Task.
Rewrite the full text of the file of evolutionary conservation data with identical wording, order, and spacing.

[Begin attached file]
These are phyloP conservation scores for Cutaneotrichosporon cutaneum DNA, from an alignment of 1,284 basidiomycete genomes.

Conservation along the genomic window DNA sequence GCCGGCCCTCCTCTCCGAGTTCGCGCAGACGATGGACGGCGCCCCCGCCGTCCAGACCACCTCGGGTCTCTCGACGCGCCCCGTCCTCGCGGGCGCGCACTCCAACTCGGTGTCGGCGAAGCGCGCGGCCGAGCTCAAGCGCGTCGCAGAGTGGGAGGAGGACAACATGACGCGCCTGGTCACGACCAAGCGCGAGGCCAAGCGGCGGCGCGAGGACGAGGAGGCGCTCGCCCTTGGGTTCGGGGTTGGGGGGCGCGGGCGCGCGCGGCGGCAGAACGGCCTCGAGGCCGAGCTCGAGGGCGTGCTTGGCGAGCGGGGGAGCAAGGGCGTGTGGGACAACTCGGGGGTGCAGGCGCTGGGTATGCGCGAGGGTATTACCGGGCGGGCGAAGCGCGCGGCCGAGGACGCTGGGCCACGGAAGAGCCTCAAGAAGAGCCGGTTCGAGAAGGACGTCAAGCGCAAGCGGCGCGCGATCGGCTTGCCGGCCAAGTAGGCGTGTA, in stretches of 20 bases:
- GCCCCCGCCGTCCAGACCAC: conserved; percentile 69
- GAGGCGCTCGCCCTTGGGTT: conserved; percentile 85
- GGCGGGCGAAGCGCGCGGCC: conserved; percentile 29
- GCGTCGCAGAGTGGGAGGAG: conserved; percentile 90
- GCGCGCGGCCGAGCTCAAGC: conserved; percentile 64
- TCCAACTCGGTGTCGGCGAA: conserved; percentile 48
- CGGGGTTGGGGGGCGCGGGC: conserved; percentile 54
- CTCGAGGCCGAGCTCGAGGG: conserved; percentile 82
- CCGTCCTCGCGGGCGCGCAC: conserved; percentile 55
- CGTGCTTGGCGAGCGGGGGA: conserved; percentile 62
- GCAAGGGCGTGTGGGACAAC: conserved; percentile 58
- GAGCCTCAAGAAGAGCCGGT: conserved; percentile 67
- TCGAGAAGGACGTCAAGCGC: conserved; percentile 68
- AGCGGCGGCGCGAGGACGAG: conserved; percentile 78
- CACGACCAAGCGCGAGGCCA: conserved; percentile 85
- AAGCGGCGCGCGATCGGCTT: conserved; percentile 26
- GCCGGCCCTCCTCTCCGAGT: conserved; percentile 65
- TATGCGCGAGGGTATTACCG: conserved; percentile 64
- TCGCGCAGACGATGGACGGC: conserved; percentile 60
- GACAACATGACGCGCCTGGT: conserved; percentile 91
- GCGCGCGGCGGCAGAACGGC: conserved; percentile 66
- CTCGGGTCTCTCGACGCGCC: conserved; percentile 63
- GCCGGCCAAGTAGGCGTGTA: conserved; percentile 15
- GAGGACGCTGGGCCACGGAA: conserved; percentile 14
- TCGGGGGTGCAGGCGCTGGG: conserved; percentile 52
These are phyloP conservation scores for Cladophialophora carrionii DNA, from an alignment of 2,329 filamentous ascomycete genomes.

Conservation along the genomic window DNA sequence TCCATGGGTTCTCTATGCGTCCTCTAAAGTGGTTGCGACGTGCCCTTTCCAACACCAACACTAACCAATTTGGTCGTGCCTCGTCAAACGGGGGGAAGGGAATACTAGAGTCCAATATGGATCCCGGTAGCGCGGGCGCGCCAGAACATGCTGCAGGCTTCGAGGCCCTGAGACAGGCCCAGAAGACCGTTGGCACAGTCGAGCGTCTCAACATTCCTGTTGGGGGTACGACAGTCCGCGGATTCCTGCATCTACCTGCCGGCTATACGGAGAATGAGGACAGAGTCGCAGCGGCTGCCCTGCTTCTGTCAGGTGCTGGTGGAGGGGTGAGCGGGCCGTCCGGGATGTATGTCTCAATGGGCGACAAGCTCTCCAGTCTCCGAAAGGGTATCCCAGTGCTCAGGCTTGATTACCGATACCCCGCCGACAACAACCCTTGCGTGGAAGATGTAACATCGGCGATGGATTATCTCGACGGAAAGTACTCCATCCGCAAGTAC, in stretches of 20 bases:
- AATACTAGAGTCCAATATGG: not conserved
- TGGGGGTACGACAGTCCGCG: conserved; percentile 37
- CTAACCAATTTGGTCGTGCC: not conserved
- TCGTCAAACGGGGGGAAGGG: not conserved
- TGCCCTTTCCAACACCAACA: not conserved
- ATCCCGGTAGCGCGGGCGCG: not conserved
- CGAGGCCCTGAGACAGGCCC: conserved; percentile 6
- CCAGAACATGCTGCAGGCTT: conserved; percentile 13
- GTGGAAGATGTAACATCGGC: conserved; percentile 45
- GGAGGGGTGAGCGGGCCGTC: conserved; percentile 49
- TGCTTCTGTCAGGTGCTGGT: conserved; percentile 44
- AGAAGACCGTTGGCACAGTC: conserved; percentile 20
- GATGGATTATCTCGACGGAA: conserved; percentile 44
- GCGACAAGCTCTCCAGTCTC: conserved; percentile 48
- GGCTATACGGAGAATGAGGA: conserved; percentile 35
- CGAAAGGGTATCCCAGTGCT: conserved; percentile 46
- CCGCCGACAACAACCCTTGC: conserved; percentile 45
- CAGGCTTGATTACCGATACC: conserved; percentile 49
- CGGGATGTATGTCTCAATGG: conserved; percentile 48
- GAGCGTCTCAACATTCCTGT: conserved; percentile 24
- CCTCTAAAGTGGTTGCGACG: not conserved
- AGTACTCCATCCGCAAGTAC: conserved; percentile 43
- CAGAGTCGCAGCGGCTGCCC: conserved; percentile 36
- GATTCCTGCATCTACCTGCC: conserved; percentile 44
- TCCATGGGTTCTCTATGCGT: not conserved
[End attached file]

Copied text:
These are phyloP conservation scores for Cutaneotrichosporon cutaneum DNA, from an alignment of 1,284 basidiomycete genomes.

Conservation along the genomic window DNA sequence GCCGGCCCTCCTCTCCGAGTTCGCGCAGACGATGGACGGCGCCCCCGCCGTCCAGACCACCTCGGGTCTCTCGACGCGCCCCGTCCTCGCGGGCGCGCACTCCAACTCGGTGTCGGCGAAGCGCGCGGCCGAGCTCAAGCGCGTCGCAGAGTGGGAGGAGGACAACATGACGCGCCTGGTCACGACCAAGCGCGAGGCCAAGCGGCGGCGCGAGGACGAGGAGGCGCTCGCCCTTGGGTTCGGGGTTGGGGGGCGCGGGCGCGCGCGGCGGCAGAACGGCCTCGAGGCCGAGCTCGAGGGCGTGCTTGGCGAGCGGGGGAGCAAGGGCGTGTGGGACAACTCGGGGGTGCAGGCGCTGGGTATGCGCGAGGGTATTACCGGGCGGGCGAAGCGCGCGGCCGAGGACGCTGGGCCACGGAAGAGCCTCAAGAAGAGCCGGTTCGAGAAGGACGTCAAGCGCAAGCGGCGCGCGATCGGCTTGCCGGCCAAGTAGGCGTGTA, in stretches of 20 bases:
- GCCCCCGCCGTCCAGACCAC: conserved; percentile 69
- GAGGCGCTCGCCCTTGGGTT: conserved; percentile 85
- GGCGGGCGAAGCGCGCGGCC: conserved; percentile 29
- GCGTCGCAGAGTGGGAGGAG: conserved; percentile 90
- GCGCGCGGCCGAGCTCAAGC: conserved; percentile 64
- TCCAACTCGGTGTCGGCGAA: conserved; percentile 48
- CGGGGTTGGGGGGCGCGGGC: conserved; percentile 54
- CTCGAGGCCGAGCTCGAGGG: conserved; percentile 82
- CCGTCCTCGCGGGCGCGCAC: conserved; percentile 55
- CGTGCTTGGCGAGCGGGGGA: conserved; percentile 62
- GCAAGGGCGTGTGGGACAAC: conserved; percentile 58
- GAGCCTCAAGAAGAGCCGGT: conserved; percentile 67
- TCGAGAAGGACGTCAAGCGC: conserved; percentile 68
- AGCGGCGGCGCGAGGACGAG: conserved; percentile 78
- CACGACCAAGCGCGAGGCCA: conserved; percentile 85
- AAGCGGCGCGCGATCGGCTT: conserved; percentile 26
- GCCGGCCCTCCTCTCCGAGT: conserved; percentile 65
- TATGCGCGAGGGTATTACCG: conserved; percentile 64
- TCGCGCAGACGATGGACGGC: conserved; percentile 60
- GACAACATGACGCGCCTGGT: conserved; percentile 91
- GCGCGCGGCGGCAGAACGGC: conserved; percentile 66
- CTCGGGTCTCTCGACGCGCC: conserved; percentile 63
- GCCGGCCAAGTAGGCGTGTA: conserved; percentile 15
- GAGGACGCTGGGCCACGGAA: conserved; percentile 14
- TCGGGGGTGCAGGCGCTGGG: conserved; percentile 52
These are phyloP conservation scores for Cladophialophora carrionii DNA, from an alignment of 2,329 filamentous ascomycete genomes.

Conservation along the genomic window DNA sequence TCCATGGGTTCTCTATGCGTCCTCTAAAGTGGTTGCGACGTGCCCTTTCCAACACCAACACTAACCAATTTGGTCGTGCCTCGTCAAACGGGGGGAAGGGAATACTAGAGTCCAATATGGATCCCGGTAGCGCGGGCGCGCCAGAACATGCTGCAGGCTTCGAGGCCCTGAGACAGGCCCAGAAGACCGTTGGCACAGTCGAGCGTCTCAACATTCCTGTTGGGGGTACGACAGTCCGCGGATTCCTGCATCTACCTGCCGGCTATACGGAGAATGAGGACAGAGTCGCAGCGGCTGCCCTGCTTCTGTCAGGTGCTGGTGGAGGGGTGAGCGGGCCGTCCGGGATGTATGTCTCAATGGGCGACAAGCTCTCCAGTCTCCGAAAGGGTATCCCAGTGCTCAGGCTTGATTACCGATACCCCGCCGACAACAACCCTTGCGTGGAAGATGTAACATCGGCGATGGATTATCTCGACGGAAAGTACTCCATCCGCAAGTAC, in stretches of 20 bases:
- AATACTAGAGTCCAATATGG: not conserved
- TGGGGGTACGACAGTCCGCG: conserved; percentile 37
- CTAACCAATTTGGTCGTGCC: not conserved
- TCGTCAAACGGGGGGAAGGG: not conserved
- TGCCCTTTCCAACACCAACA: not conserved
- ATCCCGGTAGCGCGGGCGCG: not conserved
- CGAGGCCCTGAGACAGGCCC: conserved; percentile 6
- CCAGAACATGCTGCAGGCTT: conserved; percentile 13
- GTGGAAGATGTAACATCGGC: conserved; percentile 45
- GGAGGGGTGAGCGGGCCGTC: conserved; percentile 49
- TGCTTCTGTCAGGTGCTGGT: conserved; percentile 44
- AGAAGACCGTTGGCACAGTC: conserved; percentile 20
- GATGGATTATCTCGACGGAA: conserved; percentile 44
- GCGACAAGCTCTCCAGTCTC: conserved; percentile 48
- GGCTATACGGAGAATGAGGA: conserved; percentile 35
- CGAAAGGGTATCCCAGTGCT: conserved; percentile 46
- CCGCCGACAACAACCCTTGC: conserved; percentile 45
- CAGGCTTGATTACCGATACC: conserved; percentile 49
- CGGGATGTATGTCTCAATGG: conserved; percentile 48
- GAGCGTCTCAACATTCCTGT: conserved; percentile 24
- CCTCTAAAGTGGTTGCGACG: not conserved
- AGTACTCCATCCGCAAGTAC: conserved; percentile 43
- CAGAGTCGCAGCGGCTGCCC: conserved; percentile 36
- GATTCCTGCATCTACCTGCC: conserved; percentile 44
- TCCATGGGTTCTCTATGCGT: not conserved